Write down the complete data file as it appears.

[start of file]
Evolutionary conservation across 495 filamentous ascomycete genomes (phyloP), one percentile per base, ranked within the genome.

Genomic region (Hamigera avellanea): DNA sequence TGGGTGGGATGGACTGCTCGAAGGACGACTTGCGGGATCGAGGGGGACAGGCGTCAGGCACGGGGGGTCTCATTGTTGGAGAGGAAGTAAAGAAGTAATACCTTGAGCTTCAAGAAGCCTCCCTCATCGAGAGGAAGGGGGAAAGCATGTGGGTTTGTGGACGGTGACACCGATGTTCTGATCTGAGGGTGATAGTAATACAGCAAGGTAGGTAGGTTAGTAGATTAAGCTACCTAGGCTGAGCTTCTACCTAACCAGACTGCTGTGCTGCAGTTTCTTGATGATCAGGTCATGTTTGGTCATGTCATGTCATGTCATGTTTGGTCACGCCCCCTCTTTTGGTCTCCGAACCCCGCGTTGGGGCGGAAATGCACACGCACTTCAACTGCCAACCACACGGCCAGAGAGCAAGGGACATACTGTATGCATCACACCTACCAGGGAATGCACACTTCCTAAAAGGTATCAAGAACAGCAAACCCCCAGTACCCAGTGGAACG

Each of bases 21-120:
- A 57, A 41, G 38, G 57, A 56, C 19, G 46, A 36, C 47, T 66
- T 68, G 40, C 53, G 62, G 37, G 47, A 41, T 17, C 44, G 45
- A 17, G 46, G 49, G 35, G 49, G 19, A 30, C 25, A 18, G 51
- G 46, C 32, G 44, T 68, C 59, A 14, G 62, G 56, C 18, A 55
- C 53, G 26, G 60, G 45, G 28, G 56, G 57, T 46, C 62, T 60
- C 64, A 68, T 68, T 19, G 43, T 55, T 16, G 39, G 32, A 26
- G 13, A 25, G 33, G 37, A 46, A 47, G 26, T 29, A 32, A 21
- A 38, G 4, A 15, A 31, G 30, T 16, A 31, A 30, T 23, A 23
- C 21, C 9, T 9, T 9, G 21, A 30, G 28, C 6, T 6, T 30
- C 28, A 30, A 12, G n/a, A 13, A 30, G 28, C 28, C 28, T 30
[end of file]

Evolutionary conservation across 495 filamentous ascomycete genomes (phyloP), one percentile per base, ranked within the genome.

Genomic region (Hamigera avellanea): DNA sequence TGGGTGGGATGGACTGCTCGAAGGACGACTTGCGGGATCGAGGGGGACAGGCGTCAGGCACGGGGGGTCTCATTGTTGGAGAGGAAGTAAAGAAGTAATACCTTGAGCTTCAAGAAGCCTCCCTCATCGAGAGGAAGGGGGAAAGCATGTGGGTTTGTGGACGGTGACACCGATGTTCTGATCTGAGGGTGATAGTAATACAGCAAGGTAGGTAGGTTAGTAGATTAAGCTACCTAGGCTGAGCTTCTACCTAACCAGACTGCTGTGCTGCAGTTTCTTGATGATCAGGTCATGTTTGGTCATGTCATGTCATGTCATGTTTGGTCACGCCCCCTCTTTTGGTCTCCGAACCCCGCGTTGGGGCGGAAATGCACACGCACTTCAACTGCCAACCACACGGCCAGAGAGCAAGGGACATACTGTATGCATCACACCTACCAGGGAATGCACACTTCCTAAAAGGTATCAAGAACAGCAAACCCCCAGTACCCAGTGGAACG

Each of bases 21-120:
- A 57, A 41, G 38, G 57, A 56, C 19, G 46, A 36, C 47, T 66
- T 68, G 40, C 53, G 62, G 37, G 47, A 41, T 17, C 44, G 45
- A 17, G 46, G 49, G 35, G 49, G 19, A 30, C 25, A 18, G 51
- G 46, C 32, G 44, T 68, C 59, A 14, G 62, G 56, C 18, A 55
- C 53, G 26, G 60, G 45, G 28, G 56, G 57, T 46, C 62, T 60
- C 64, A 68, T 68, T 19, G 43, T 55, T 16, G 39, G 32, A 26
- G 13, A 25, G 33, G 37, A 46, A 47, G 26, T 29, A 32, A 21
- A 38, G 4, A 15, A 31, G 30, T 16, A 31, A 30, T 23, A 23
- C 21, C 9, T 9, T 9, G 21, A 30, G 28, C 6, T 6, T 30
- C 28, A 30, A 12, G n/a, A 13, A 30, G 28, C 28, C 28, T 30